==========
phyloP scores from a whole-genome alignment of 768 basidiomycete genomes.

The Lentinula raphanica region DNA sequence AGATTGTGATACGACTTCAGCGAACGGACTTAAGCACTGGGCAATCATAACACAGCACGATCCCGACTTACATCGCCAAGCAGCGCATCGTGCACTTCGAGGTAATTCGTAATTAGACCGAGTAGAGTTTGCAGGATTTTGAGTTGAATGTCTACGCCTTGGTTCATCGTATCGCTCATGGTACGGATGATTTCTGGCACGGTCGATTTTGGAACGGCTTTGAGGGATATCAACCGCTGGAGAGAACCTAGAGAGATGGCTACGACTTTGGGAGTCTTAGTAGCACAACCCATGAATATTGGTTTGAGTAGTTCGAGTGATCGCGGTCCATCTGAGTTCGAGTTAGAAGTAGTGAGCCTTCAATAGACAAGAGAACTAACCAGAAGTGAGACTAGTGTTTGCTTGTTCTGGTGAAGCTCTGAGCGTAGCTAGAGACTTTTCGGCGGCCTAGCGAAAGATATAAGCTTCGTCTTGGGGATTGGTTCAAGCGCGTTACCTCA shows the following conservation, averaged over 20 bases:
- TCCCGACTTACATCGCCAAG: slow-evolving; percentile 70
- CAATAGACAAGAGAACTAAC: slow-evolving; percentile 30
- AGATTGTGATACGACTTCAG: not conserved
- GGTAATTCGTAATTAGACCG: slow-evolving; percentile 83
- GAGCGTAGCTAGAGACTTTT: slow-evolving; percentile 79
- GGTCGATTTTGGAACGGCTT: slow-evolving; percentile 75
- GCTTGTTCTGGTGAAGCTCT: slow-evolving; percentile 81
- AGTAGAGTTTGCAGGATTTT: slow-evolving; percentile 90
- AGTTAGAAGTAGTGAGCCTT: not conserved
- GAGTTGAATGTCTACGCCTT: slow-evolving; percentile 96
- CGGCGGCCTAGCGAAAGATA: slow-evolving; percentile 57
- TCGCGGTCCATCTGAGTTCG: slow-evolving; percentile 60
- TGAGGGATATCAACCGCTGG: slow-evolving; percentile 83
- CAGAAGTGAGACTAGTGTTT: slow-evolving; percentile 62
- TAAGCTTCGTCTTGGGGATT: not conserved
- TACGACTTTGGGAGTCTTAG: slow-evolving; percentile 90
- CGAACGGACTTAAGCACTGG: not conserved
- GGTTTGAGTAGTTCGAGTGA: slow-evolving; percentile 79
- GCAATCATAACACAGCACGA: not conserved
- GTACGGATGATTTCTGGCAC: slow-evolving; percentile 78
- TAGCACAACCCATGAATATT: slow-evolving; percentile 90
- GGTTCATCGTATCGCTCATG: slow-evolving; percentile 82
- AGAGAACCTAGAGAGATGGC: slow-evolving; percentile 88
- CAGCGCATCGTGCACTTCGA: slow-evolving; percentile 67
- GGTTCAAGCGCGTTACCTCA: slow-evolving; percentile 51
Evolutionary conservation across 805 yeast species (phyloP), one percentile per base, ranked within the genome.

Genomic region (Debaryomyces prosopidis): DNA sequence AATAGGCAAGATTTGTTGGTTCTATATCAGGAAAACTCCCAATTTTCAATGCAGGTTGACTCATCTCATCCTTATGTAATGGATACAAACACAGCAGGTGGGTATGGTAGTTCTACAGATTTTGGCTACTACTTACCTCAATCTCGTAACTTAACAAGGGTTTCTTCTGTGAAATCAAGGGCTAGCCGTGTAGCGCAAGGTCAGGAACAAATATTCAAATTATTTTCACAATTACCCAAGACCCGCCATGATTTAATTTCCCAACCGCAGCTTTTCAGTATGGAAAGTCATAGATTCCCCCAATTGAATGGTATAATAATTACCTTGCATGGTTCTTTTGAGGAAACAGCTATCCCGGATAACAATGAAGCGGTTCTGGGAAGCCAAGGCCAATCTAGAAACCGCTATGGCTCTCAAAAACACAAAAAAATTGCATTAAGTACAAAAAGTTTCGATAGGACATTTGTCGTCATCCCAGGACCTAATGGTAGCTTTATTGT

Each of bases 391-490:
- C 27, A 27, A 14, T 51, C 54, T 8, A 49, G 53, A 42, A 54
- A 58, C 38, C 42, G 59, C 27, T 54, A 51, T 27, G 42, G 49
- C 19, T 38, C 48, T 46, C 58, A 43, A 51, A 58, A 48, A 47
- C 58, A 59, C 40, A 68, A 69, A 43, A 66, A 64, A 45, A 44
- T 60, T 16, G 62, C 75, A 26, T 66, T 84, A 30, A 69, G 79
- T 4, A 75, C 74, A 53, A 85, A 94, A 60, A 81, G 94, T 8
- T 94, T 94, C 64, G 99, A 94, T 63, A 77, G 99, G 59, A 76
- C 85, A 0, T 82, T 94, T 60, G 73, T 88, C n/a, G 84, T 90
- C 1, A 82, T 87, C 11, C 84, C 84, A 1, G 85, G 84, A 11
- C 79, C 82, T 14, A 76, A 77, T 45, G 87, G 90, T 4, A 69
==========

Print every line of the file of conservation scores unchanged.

phyloP scores from a whole-genome alignment of 768 basidiomycete genomes.

The Lentinula raphanica region DNA sequence AGATTGTGATACGACTTCAGCGAACGGACTTAAGCACTGGGCAATCATAACACAGCACGATCCCGACTTACATCGCCAAGCAGCGCATCGTGCACTTCGAGGTAATTCGTAATTAGACCGAGTAGAGTTTGCAGGATTTTGAGTTGAATGTCTACGCCTTGGTTCATCGTATCGCTCATGGTACGGATGATTTCTGGCACGGTCGATTTTGGAACGGCTTTGAGGGATATCAACCGCTGGAGAGAACCTAGAGAGATGGCTACGACTTTGGGAGTCTTAGTAGCACAACCCATGAATATTGGTTTGAGTAGTTCGAGTGATCGCGGTCCATCTGAGTTCGAGTTAGAAGTAGTGAGCCTTCAATAGACAAGAGAACTAACCAGAAGTGAGACTAGTGTTTGCTTGTTCTGGTGAAGCTCTGAGCGTAGCTAGAGACTTTTCGGCGGCCTAGCGAAAGATATAAGCTTCGTCTTGGGGATTGGTTCAAGCGCGTTACCTCA shows the following conservation, averaged over 20 bases:
- TCCCGACTTACATCGCCAAG: slow-evolving; percentile 70
- CAATAGACAAGAGAACTAAC: slow-evolving; percentile 30
- AGATTGTGATACGACTTCAG: not conserved
- GGTAATTCGTAATTAGACCG: slow-evolving; percentile 83
- GAGCGTAGCTAGAGACTTTT: slow-evolving; percentile 79
- GGTCGATTTTGGAACGGCTT: slow-evolving; percentile 75
- GCTTGTTCTGGTGAAGCTCT: slow-evolving; percentile 81
- AGTAGAGTTTGCAGGATTTT: slow-evolving; percentile 90
- AGTTAGAAGTAGTGAGCCTT: not conserved
- GAGTTGAATGTCTACGCCTT: slow-evolving; percentile 96
- CGGCGGCCTAGCGAAAGATA: slow-evolving; percentile 57
- TCGCGGTCCATCTGAGTTCG: slow-evolving; percentile 60
- TGAGGGATATCAACCGCTGG: slow-evolving; percentile 83
- CAGAAGTGAGACTAGTGTTT: slow-evolving; percentile 62
- TAAGCTTCGTCTTGGGGATT: not conserved
- TACGACTTTGGGAGTCTTAG: slow-evolving; percentile 90
- CGAACGGACTTAAGCACTGG: not conserved
- GGTTTGAGTAGTTCGAGTGA: slow-evolving; percentile 79
- GCAATCATAACACAGCACGA: not conserved
- GTACGGATGATTTCTGGCAC: slow-evolving; percentile 78
- TAGCACAACCCATGAATATT: slow-evolving; percentile 90
- GGTTCATCGTATCGCTCATG: slow-evolving; percentile 82
- AGAGAACCTAGAGAGATGGC: slow-evolving; percentile 88
- CAGCGCATCGTGCACTTCGA: slow-evolving; percentile 67
- GGTTCAAGCGCGTTACCTCA: slow-evolving; percentile 51
Evolutionary conservation across 805 yeast species (phyloP), one percentile per base, ranked within the genome.

Genomic region (Debaryomyces prosopidis): DNA sequence AATAGGCAAGATTTGTTGGTTCTATATCAGGAAAACTCCCAATTTTCAATGCAGGTTGACTCATCTCATCCTTATGTAATGGATACAAACACAGCAGGTGGGTATGGTAGTTCTACAGATTTTGGCTACTACTTACCTCAATCTCGTAACTTAACAAGGGTTTCTTCTGTGAAATCAAGGGCTAGCCGTGTAGCGCAAGGTCAGGAACAAATATTCAAATTATTTTCACAATTACCCAAGACCCGCCATGATTTAATTTCCCAACCGCAGCTTTTCAGTATGGAAAGTCATAGATTCCCCCAATTGAATGGTATAATAATTACCTTGCATGGTTCTTTTGAGGAAACAGCTATCCCGGATAACAATGAAGCGGTTCTGGGAAGCCAAGGCCAATCTAGAAACCGCTATGGCTCTCAAAAACACAAAAAAATTGCATTAAGTACAAAAAGTTTCGATAGGACATTTGTCGTCATCCCAGGACCTAATGGTAGCTTTATTGT

Each of bases 391-490:
- C 27, A 27, A 14, T 51, C 54, T 8, A 49, G 53, A 42, A 54
- A 58, C 38, C 42, G 59, C 27, T 54, A 51, T 27, G 42, G 49
- C 19, T 38, C 48, T 46, C 58, A 43, A 51, A 58, A 48, A 47
- C 58, A 59, C 40, A 68, A 69, A 43, A 66, A 64, A 45, A 44
- T 60, T 16, G 62, C 75, A 26, T 66, T 84, A 30, A 69, G 79
- T 4, A 75, C 74, A 53, A 85, A 94, A 60, A 81, G 94, T 8
- T 94, T 94, C 64, G 99, A 94, T 63, A 77, G 99, G 59, A 76
- C 85, A 0, T 82, T 94, T 60, G 73, T 88, C n/a, G 84, T 90
- C 1, A 82, T 87, C 11, C 84, C 84, A 1, G 85, G 84, A 11
- C 79, C 82, T 14, A 76, A 77, T 45, G 87, G 90, T 4, A 69